April 21, 2020
Australian Markets Weekly: record peace-time budget deficit
The instant recession caused by the coronavirus pandemic has seen an unprecedented easing of both monetary and fiscal policy.
- The instant recession caused by the coronavirus pandemic has seen an unprecedented easing of both monetary and fiscal policy. On our calculation, the traditional easing of fiscal policy is worth about 12% of GDP and is mainly aimed at limiting the rise in unemployment, boosting consumer spending and supporting business cash flows. Balance-sheet measures aimed at supporting the flow of credit total a further 6%.
- The discretionary easing of fiscal policy drives a deterioration in the budget from broadly in balance in 2018-19 to a deficit of about 4.5% of GDP in 2019-20 and 13% in 2020-21 (excluding stimulus measures, the cyclical deterioration is worth about 4% of GDP next financial year, close to the peaks of the early 1990s recession and the global financial crisis). These estimates are highly uncertain and need to be refined as more information becomes available on the path of the pandemic, the near-term hit to the economy, the shape of recovery, and the take-up of key stimulus measures.
- Public debt in Australia could reach 50% of GDP, which would be the highest level since the early 1960s. This is well below international estimates of the point at which debt becomes a drag on growth, while the cost of servicing debt is very low given bond yields are less than 1%. Unlike past recessions, the run-up in debt is rapid given the nature of the shock and the design of the stimulus measures. We think the run-up in debt is justified given the severity of the shock to the economy and further stimulus is likely to be required as the economy recovers from the pandemic. The budget is expected to sharply improve in 2021-22 given most of the stimulus measures finish next financial year, although the government might end up winding spending back more slowly.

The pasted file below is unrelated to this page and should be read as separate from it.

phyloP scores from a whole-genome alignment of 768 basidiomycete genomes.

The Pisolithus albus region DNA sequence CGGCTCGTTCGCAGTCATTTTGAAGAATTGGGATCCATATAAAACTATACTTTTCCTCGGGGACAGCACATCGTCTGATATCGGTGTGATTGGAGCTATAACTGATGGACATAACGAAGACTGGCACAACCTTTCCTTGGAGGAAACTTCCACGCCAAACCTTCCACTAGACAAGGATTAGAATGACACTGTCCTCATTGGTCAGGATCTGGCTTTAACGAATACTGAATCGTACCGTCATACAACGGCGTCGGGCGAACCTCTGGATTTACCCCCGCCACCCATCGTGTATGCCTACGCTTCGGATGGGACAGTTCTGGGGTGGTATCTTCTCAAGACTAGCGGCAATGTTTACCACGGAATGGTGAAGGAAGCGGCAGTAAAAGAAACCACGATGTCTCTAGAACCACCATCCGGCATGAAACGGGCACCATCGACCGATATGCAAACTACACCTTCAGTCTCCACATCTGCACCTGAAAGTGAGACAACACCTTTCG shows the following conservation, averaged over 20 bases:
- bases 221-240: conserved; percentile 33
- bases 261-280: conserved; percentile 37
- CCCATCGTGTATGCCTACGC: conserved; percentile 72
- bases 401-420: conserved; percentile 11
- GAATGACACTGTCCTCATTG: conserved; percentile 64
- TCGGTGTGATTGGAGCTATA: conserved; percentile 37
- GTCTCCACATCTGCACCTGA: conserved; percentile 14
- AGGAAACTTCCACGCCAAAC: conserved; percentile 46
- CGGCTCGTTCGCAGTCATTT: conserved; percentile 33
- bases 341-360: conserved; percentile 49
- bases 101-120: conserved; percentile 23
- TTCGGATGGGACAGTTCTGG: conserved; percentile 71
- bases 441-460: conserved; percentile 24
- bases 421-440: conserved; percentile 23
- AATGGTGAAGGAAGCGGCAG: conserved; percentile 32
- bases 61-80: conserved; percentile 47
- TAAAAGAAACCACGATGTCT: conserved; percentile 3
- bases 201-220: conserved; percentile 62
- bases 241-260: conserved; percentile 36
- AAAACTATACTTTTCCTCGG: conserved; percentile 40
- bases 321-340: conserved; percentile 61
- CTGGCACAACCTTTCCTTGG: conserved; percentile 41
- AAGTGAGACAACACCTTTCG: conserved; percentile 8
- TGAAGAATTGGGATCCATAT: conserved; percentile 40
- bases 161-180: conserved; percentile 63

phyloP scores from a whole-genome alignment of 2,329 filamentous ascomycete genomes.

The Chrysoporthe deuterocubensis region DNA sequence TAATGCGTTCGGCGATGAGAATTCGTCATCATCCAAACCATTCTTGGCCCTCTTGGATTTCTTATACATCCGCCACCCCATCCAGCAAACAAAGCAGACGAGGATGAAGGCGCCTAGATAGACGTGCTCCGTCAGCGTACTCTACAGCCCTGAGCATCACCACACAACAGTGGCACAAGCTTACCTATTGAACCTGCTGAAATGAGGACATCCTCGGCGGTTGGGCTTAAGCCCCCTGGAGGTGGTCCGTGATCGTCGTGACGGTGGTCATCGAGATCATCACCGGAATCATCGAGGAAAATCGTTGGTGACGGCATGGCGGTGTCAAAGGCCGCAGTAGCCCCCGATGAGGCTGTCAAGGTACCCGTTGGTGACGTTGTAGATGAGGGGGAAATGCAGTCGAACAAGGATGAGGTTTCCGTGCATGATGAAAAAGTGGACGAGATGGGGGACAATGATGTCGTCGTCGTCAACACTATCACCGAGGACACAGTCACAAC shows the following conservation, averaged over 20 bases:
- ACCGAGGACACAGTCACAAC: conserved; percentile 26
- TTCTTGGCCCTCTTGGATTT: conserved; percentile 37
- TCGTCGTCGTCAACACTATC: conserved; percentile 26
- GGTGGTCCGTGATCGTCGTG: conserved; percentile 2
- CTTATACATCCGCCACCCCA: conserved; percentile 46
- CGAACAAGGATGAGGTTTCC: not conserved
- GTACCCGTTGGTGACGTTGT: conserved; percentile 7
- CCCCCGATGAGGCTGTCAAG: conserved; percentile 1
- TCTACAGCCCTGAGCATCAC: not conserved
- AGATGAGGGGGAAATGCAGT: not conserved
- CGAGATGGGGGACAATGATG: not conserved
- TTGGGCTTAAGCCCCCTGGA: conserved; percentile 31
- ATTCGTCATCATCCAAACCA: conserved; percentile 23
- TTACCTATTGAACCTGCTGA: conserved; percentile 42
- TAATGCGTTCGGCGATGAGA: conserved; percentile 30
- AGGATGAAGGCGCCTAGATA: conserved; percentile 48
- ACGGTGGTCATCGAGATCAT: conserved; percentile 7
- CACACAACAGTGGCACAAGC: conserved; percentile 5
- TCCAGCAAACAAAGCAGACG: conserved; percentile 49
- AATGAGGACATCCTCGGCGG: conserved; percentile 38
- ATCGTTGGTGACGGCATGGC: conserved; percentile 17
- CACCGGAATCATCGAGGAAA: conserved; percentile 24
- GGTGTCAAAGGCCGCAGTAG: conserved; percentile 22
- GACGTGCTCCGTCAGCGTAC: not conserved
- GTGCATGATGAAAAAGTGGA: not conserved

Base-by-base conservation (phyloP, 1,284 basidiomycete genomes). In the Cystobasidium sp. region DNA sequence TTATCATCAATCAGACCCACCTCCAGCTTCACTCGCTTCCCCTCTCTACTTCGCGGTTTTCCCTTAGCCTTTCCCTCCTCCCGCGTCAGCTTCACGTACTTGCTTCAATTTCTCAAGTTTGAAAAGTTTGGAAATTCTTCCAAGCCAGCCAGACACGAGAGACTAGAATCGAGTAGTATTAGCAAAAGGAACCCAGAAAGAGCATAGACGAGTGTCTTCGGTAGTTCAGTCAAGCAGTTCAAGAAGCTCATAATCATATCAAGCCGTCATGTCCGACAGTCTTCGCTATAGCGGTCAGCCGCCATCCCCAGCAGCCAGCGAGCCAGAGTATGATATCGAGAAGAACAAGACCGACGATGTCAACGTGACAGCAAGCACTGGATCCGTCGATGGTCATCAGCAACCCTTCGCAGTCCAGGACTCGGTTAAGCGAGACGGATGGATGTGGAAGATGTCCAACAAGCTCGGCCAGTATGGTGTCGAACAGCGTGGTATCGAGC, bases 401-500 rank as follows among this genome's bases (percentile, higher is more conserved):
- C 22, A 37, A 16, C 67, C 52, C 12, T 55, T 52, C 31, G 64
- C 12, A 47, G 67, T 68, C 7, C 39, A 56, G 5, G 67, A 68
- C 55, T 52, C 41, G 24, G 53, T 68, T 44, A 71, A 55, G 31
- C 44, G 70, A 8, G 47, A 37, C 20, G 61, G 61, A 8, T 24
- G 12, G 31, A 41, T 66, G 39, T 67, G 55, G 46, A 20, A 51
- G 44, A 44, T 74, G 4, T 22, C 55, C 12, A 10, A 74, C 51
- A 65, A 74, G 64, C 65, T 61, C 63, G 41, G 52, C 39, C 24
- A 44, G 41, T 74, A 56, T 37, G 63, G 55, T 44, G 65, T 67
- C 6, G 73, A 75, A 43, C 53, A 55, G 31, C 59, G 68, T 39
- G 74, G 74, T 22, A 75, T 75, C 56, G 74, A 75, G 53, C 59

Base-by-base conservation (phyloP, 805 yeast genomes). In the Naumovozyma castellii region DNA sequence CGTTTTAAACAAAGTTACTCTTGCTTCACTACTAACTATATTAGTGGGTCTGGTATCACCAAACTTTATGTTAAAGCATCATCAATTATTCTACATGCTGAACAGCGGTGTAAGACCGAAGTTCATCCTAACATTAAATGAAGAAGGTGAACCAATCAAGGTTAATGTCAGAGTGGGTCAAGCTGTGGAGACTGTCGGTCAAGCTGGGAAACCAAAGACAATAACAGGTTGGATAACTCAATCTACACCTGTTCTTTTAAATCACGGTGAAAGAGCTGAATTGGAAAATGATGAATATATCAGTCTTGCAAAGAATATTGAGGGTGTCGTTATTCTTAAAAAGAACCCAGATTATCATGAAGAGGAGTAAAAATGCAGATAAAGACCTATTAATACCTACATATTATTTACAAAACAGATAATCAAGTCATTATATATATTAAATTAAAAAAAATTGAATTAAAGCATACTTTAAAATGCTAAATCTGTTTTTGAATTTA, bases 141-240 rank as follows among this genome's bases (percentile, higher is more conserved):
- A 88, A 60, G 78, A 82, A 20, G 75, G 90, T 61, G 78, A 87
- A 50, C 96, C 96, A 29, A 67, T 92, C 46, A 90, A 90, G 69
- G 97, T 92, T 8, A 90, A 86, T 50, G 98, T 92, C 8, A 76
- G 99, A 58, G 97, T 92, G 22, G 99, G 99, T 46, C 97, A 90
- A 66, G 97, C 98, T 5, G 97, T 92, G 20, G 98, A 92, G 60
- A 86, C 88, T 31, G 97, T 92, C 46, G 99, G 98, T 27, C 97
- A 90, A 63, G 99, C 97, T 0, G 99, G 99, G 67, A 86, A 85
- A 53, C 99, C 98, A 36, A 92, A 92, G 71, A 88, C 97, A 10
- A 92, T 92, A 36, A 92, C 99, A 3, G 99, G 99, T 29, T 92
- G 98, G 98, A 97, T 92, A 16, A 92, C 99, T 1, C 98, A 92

The week ahead – RBA speech, weekly payrolls, retail sales; EZ PMIs
- Australia. Today, Governor Lowe gives an Economic and financial update, where he may seek to boost confidence in a post-virus recovery and renew calls for structural reform. He is also likely to discuss the Reserve Bank’s intervention in the bond market. Also today, the ABS publishes weekly payrolls, which should show a sharp fall in employment and total wage payments. Preliminary retail sales should show a small rise in March as panic buying of essentials offset sharp falls for spending on eating out, department stores and clothing. This trend has now eased and overall consumer spending is declining sharply as in other countries.
- International. Flash manufacturing and service-sector PMIs for April for the EZ are due Thursday. The market expects some stabilisation after last month’s collapse in service-sector readings, although manufacturing should slow further. Markets are closely monitoring some European countries that have gradually reopened sections of their economies.